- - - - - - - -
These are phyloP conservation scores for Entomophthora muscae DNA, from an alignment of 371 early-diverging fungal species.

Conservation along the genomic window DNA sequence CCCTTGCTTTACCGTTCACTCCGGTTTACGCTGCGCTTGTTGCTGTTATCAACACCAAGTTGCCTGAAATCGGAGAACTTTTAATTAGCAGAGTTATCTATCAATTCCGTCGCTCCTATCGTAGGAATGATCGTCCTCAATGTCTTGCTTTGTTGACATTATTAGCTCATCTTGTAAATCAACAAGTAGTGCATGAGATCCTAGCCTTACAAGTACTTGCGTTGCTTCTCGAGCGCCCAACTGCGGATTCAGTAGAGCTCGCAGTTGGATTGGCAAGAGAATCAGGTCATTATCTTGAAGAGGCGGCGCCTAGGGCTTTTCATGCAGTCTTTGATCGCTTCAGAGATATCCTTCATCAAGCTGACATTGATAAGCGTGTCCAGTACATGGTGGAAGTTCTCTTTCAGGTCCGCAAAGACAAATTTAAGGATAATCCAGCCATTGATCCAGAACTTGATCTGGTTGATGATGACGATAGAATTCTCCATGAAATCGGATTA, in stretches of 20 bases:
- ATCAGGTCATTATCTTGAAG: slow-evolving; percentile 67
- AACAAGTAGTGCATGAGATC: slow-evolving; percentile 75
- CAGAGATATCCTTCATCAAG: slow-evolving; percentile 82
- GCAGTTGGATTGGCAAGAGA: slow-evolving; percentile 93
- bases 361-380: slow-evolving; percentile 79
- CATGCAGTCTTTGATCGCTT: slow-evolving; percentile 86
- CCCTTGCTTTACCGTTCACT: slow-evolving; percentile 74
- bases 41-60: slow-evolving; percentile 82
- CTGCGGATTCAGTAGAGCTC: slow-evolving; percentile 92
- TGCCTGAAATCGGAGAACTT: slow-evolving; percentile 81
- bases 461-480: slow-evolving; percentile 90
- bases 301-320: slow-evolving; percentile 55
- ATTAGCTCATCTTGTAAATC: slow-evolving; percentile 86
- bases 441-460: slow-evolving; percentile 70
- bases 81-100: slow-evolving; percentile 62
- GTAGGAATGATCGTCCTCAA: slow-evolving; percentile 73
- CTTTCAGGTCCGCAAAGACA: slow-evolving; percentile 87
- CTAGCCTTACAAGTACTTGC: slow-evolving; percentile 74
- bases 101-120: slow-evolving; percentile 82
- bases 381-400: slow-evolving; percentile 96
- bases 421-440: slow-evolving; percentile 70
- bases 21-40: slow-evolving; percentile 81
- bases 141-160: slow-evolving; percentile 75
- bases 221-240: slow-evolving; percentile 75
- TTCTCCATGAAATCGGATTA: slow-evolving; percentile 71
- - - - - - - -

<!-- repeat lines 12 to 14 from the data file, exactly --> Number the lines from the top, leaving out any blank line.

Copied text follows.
- TGCCTGAAATCGGAGAACTT: slow-evolving; percentile 81
- bases 461-480: slow-evolving; percentile 90
- bases 301-320: slow-evolving; percentile 55